Novelist. Author of APSARAS and tales from the beautiful Saigh Valley. First person to quantify spiritual values.

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Thursday, 9 September 2010

Shop closures

Reports indicate that between one in five and one in seven shops in the UK are boarded up. The problem is worse in the north of the country.

The recession has, of course, played a part but I believe there is an underlying, more fundamental reason why this should be so. Landlords are charging too much rent and the reason for this is what lies at the very heart of what is wrong with the politico/economic system we live in. Simply put, accountants tell the landlords that they need to make a certain return on their capital outlay, in this case the cost of the land and the property, regardless of what is a realistic value. Sadly, in this materialistic world of accountancy and greedy bankers, realism is subservient to the grab and grab philosophy more suited to the survival of the fittest scenario to be found in the jungle. Landlords are reluctant to drop rents because that reduces the book value of their property and hence, the value and credibility of their businesses.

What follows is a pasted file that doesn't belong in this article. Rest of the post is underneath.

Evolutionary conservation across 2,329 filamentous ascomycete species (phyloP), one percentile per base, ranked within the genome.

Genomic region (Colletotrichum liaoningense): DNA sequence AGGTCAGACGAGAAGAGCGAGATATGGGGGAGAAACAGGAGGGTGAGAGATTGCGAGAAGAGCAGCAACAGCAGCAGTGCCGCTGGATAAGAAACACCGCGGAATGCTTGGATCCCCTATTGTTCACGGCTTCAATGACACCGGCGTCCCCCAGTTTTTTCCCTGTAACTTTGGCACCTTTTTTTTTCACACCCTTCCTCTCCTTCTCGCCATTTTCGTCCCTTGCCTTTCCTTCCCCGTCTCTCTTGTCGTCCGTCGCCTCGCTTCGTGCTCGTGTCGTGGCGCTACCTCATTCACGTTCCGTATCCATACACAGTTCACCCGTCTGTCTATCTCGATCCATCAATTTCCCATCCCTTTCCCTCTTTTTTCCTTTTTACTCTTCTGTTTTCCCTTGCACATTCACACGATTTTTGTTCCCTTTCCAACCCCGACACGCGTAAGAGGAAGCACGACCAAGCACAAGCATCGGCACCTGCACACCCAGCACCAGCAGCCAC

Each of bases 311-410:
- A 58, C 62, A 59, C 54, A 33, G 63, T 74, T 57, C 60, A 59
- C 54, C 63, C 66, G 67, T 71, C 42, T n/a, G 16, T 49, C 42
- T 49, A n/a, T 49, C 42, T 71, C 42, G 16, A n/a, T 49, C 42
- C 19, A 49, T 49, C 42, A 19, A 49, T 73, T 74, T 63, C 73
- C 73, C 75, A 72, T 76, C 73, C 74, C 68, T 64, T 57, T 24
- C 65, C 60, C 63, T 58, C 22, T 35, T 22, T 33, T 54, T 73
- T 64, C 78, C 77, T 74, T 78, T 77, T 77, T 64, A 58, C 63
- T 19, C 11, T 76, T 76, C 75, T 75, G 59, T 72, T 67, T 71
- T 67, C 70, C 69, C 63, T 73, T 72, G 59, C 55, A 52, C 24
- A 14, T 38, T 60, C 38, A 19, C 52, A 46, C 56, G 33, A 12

One industry that has suffered particularly is the tenanted public house trade. Breweries, increasingly managed by accountants rather than brewers, saw their pubs dramatically rise in value since the seventies and put up their rents accordingly. In a trade reeling from the drink driving legislation ( correct, but harmful to the business) and the rise in cheap out-of-town supermarket booze, unrealistic rent increases were another nail in the coffin.

Would it not be better if the landlords and their tenants formed a sort of partnership, where the former take a proportion of the profits only? I would also include mortgage lenders in this scheme as well.(Possibly there could be a industry standard lower level to avoid problems due to lazy or imcompetent traders.) This would give all parties the incentive to make the business prosper and grow.

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